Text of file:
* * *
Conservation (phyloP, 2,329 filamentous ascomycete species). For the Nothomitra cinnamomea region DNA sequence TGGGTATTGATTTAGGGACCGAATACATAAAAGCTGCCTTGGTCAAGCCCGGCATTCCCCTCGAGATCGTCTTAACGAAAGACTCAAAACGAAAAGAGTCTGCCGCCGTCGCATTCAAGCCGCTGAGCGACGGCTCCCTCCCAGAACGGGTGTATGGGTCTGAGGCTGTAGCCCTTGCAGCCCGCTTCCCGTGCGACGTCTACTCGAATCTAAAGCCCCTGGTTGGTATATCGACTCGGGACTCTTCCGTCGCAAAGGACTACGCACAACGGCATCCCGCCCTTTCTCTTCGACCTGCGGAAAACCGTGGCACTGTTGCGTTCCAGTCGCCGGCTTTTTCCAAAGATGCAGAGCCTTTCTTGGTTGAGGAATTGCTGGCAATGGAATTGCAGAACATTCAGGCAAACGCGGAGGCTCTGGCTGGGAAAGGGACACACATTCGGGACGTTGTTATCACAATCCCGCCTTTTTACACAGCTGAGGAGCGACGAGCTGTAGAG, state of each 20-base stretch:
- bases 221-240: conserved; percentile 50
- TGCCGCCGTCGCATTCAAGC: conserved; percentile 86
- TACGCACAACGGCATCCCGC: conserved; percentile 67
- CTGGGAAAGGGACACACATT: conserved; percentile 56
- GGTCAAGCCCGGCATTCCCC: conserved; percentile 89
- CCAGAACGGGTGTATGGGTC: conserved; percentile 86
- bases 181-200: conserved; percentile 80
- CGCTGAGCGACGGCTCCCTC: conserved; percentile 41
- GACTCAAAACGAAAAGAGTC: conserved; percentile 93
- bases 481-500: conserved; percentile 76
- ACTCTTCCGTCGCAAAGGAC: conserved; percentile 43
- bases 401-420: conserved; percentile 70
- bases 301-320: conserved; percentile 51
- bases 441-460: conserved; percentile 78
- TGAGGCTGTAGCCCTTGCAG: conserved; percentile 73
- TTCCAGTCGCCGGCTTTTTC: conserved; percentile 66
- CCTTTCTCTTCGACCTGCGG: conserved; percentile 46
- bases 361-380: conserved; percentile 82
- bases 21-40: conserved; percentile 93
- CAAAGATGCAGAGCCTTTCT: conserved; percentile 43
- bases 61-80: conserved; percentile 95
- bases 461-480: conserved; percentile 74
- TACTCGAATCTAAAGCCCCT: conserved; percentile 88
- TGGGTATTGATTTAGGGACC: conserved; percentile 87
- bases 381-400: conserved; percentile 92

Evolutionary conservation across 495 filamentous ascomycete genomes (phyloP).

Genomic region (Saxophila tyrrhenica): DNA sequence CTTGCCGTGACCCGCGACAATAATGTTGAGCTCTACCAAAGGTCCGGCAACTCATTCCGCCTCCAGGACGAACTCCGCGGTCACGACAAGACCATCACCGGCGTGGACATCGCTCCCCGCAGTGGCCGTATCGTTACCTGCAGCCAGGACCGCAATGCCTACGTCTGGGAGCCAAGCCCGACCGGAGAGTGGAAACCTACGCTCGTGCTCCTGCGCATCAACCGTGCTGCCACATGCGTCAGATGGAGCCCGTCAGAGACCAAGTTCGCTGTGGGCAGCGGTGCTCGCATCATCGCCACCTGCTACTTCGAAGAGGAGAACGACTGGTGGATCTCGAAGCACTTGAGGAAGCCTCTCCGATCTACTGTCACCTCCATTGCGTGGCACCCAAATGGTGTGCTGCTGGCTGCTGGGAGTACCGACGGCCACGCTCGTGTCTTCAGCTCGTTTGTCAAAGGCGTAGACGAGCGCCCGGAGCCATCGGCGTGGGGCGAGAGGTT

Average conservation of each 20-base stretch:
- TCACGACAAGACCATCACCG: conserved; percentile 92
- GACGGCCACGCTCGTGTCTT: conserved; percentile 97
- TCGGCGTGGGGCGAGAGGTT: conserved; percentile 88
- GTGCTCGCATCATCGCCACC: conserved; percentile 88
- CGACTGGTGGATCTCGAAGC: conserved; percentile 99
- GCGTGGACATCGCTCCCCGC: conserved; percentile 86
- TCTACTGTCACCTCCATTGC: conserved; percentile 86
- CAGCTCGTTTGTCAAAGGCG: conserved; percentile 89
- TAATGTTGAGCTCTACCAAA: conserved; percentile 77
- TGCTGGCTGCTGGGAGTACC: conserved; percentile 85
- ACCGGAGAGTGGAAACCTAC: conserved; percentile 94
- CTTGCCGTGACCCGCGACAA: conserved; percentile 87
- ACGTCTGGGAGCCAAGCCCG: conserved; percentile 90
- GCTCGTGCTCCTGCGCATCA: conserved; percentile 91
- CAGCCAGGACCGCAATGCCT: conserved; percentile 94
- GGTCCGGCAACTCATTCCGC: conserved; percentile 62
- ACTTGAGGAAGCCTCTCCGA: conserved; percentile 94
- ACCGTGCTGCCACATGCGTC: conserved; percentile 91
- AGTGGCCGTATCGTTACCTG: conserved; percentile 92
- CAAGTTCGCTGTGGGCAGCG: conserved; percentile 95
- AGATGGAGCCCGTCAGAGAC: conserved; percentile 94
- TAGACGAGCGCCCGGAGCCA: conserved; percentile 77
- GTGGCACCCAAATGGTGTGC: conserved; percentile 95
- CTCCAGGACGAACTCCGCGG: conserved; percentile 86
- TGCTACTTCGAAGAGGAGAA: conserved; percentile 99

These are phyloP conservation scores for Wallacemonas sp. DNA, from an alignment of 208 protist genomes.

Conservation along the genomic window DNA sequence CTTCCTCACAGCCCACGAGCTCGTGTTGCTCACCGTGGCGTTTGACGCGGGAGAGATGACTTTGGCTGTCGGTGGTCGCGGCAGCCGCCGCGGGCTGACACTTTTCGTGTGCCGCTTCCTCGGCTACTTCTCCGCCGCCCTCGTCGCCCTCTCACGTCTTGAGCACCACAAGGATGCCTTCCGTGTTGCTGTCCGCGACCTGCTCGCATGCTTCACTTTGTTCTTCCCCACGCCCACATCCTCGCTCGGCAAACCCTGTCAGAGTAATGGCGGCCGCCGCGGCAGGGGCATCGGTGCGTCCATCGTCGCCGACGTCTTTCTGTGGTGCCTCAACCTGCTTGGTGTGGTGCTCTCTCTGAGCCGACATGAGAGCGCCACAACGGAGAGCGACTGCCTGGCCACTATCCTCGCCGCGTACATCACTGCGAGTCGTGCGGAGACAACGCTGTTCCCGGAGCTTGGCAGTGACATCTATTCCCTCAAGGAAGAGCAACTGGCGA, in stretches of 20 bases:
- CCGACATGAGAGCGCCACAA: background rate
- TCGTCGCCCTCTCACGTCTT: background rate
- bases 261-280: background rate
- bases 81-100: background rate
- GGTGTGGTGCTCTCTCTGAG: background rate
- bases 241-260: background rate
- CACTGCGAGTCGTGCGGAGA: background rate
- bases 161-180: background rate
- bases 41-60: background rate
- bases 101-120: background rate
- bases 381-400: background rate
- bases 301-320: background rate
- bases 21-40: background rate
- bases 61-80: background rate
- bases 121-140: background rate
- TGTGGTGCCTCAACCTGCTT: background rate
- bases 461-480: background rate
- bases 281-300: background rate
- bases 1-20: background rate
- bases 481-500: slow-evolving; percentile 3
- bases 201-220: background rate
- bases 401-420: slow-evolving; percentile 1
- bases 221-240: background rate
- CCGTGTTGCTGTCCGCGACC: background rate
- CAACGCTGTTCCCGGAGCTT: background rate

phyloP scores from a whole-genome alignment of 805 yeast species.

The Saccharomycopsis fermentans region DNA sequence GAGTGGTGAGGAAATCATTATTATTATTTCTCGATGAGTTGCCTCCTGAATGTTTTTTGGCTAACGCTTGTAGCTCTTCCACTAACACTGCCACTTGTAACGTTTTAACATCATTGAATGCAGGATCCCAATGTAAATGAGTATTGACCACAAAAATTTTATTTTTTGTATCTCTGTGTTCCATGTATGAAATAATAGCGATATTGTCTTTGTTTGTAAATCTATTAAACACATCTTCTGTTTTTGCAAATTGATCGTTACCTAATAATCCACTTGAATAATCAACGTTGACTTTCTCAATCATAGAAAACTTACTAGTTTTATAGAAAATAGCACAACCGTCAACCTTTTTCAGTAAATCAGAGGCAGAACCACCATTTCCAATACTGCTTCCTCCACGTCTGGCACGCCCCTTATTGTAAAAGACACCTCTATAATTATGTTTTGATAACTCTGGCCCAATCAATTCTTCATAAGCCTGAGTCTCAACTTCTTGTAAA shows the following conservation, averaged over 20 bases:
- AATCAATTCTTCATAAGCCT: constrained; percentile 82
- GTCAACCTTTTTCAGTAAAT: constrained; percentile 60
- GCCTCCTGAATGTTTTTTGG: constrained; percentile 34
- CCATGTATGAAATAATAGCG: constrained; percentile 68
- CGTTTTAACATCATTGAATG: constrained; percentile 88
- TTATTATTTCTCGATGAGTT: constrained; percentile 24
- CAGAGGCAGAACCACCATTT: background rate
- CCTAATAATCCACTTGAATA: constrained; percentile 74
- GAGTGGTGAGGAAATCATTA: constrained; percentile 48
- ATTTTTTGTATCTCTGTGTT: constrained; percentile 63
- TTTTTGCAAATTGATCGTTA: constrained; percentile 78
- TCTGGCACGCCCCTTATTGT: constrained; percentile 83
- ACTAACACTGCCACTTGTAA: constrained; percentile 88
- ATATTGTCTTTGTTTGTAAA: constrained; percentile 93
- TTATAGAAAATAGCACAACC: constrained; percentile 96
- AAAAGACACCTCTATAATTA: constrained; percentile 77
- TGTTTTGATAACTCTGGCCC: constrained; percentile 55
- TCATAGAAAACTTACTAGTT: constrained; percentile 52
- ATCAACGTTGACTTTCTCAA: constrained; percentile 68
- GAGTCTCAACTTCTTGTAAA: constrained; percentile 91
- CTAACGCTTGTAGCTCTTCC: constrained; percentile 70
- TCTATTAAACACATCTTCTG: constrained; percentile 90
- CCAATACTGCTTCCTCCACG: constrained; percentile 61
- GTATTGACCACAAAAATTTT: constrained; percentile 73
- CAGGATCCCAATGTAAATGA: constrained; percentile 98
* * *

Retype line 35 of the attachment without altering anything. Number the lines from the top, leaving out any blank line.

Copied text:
- GCGTGGACATCGCTCCCCGC: conserved; percentile 86